Why I am a Member of the League of Women Voters
by Steve Orr
When people ask me why I, a man, am a member of the League of Women Voters, I find it helps to recount my voting journey.
I’ve been voting for almost half a century. I find that realization sobering. To think that this country allowed a mere 18-year old to attempt to shape it. And I did do that —attempt to shape this country— and I did so every chance I got. I haven’t always succeeded, but I have always made my best effort to do so.
Sometimes I voted for winners. Sometimes, my vote went to the eventual loser in the race. And sometimes, when I voted for the winner, I was later unhappy with the conduct of that elected official. Regardless, I still voted. I still made my attempt at shaping my country. In those instances when the eventual outcome was disappointing, I vowed to do better the next time … knowing full well that I would vote the next time.
In addition to people, I also voted into existence school and road bonds, resolutions expanding or restricting how people could act, and, from time to time, non-binding resolutions that, for good or ill, never produced any activity at all. Yes, I have done all of that in my near half century.
But I didn’t do it alone.
And I didn’t do it without guidance. I have been referencing the League of Women Voters Election Guide for most of my voting life.
From the very beginning, it has been a companion on which I depended … for a clear description of the candidates, the issues, and the pending legislation. In the flurry of political advertising, flyers, mailbox stuffers, and phone calls, I welcomed the calm, objective descriptions I found within the pages of those guides. They were unique in that they contained just the information I needed to make an informed decision … and nothing more. No candidate was ever favored or pilloried. All I found was the facts … and in plain language.
And so, having a long appreciation of that particular aspect, when our local LWV chapter was reenergizing and reaching out for new members, I was intrigued to consider active membership. Yes, I was a bit surprised to be invited to do so. I had always assumed only women were members; and so, though admiring from afar, I had never thought I could be a member.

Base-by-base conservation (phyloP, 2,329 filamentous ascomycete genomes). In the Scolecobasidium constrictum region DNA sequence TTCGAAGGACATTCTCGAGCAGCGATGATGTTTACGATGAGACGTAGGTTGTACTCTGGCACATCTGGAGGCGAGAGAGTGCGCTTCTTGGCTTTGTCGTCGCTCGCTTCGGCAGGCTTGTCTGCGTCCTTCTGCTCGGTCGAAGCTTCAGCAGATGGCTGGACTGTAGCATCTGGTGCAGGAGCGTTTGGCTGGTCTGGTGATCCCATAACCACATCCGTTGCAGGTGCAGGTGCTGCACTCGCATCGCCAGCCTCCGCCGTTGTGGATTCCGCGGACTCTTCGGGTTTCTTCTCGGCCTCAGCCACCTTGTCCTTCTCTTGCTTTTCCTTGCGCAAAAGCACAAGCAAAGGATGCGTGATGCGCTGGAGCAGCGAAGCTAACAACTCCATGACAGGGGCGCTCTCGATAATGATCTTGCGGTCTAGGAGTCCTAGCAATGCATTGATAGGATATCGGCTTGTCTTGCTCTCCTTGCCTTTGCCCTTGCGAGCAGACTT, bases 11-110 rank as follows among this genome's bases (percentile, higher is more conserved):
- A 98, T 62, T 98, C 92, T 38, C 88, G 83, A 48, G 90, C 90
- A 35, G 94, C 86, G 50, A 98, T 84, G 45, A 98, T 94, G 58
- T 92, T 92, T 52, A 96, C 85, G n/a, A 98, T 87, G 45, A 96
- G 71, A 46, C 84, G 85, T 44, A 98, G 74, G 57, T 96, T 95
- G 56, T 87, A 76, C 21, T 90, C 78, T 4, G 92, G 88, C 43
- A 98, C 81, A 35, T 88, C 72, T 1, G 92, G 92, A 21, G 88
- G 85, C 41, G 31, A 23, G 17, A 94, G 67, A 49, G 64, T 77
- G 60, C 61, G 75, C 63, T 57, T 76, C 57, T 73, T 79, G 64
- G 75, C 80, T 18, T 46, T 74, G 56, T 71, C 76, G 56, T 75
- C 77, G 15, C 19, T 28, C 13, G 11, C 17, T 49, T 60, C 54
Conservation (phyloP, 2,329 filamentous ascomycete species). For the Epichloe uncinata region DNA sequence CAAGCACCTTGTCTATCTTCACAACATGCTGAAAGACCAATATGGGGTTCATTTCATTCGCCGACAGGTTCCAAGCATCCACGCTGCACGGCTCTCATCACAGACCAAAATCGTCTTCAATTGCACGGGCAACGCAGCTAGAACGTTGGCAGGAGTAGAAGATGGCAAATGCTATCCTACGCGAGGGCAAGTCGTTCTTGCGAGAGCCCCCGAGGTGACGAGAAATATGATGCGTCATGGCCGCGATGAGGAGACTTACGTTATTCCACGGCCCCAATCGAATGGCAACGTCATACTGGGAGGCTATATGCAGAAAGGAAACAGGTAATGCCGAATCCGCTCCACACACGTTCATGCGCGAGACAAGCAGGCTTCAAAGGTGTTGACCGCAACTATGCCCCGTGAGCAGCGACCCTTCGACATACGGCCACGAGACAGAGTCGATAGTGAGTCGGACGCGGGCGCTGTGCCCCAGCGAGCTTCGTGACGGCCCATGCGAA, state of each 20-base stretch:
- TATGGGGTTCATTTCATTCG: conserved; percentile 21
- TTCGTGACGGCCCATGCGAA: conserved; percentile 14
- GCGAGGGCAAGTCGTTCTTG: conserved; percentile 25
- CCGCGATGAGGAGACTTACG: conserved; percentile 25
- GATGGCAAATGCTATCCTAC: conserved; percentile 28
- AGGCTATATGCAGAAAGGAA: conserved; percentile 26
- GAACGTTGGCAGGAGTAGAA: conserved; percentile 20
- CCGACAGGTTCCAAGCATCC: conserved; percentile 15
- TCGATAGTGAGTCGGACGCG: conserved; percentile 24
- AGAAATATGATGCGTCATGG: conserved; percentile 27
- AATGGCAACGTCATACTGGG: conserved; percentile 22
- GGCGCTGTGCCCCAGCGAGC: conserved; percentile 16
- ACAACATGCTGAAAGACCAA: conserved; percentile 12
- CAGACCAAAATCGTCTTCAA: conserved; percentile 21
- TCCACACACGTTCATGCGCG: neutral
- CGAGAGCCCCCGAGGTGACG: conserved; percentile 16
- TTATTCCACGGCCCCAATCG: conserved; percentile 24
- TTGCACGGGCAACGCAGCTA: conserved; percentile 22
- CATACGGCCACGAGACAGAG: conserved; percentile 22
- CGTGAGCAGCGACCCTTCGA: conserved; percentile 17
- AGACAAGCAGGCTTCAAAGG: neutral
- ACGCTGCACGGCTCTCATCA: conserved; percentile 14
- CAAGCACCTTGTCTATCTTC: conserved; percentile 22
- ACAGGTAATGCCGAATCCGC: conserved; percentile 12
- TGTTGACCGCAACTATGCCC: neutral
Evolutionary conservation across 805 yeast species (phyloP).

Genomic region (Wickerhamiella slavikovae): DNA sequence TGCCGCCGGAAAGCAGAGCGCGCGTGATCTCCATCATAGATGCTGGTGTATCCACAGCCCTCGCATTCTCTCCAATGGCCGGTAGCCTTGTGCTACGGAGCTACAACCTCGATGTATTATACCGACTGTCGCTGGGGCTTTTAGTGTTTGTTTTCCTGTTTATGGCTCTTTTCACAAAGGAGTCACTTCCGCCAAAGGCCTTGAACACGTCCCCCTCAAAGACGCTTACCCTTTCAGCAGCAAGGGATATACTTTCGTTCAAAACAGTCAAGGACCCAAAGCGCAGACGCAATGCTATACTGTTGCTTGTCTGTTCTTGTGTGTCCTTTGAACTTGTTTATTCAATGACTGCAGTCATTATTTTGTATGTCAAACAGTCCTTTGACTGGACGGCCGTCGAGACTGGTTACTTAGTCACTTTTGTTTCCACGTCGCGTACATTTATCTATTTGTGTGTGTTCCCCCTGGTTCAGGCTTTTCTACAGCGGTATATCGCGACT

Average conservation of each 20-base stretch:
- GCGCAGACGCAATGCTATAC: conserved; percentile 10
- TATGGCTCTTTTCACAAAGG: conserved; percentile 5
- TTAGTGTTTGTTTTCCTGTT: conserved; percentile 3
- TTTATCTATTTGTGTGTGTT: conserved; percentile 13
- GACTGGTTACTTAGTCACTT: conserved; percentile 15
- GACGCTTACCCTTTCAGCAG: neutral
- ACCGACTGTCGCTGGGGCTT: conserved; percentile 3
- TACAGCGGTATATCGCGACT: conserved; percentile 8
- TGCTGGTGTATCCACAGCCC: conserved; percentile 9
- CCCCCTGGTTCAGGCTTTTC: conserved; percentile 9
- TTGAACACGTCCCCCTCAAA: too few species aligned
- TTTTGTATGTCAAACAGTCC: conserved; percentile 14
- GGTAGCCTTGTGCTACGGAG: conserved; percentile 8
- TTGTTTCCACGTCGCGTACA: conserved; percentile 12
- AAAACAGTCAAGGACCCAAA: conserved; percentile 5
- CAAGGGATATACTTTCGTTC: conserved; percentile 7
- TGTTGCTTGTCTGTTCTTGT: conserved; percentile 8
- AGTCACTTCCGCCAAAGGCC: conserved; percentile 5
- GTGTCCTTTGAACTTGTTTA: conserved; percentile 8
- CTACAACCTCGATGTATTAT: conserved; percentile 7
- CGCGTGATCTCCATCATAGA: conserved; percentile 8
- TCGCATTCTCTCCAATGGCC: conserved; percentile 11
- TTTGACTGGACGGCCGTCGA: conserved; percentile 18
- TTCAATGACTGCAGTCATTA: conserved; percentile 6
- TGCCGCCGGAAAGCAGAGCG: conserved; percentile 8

Today, I am a dues-paying member. I attend our chapter meetings. I am active on the Voter Education Task Force. I participated in our recent Candidate Forum as a Table Moderator. I have found LWV to be exactly the right place for me, politically. I can be active in the political arena with a group of people, gender considerations aside, who always leave the divisive side of politics outside the door.
To me, that sounds like an organization for everyone.
I’ve been voting for almost half a century. LWV has been advocating for voters for almost an entire century. That’s a perfect team-up for me.
Stephen Orr has been active in the Waco community since he and his wife, Pattie, moved here in 2007. Past community service has included building wheelchair ramps at area homes, assembling recycle bins for distribution at sporting events, and serving on the Waco Convention and Visitor Bureau Advisory Board. He is a graduate (with Class 5) of the LeadershipPlenty Institute-Waco. Currently, he is an active member of the Board of Directors of The Cove, serves on the Waco-McLennan County Library Advisory Commission, serves on the Membership Council of the Baylor Club, and is a member of the DaySpring Baptist Church. The Orrs love cheering on the Lady Bears basketball team and enjoying time with their daughter, son-in-law, and grandkids. And, of course, both are active in the Waco Chapter of the League of Women Voters.
For more information about the Waco Chapter of the League of Women Voters, link to their Facebook page (League of Women Voters of Waco), working group, or join the email list by sending an email to email@example.com. Connect with them on Twitter or Instagram.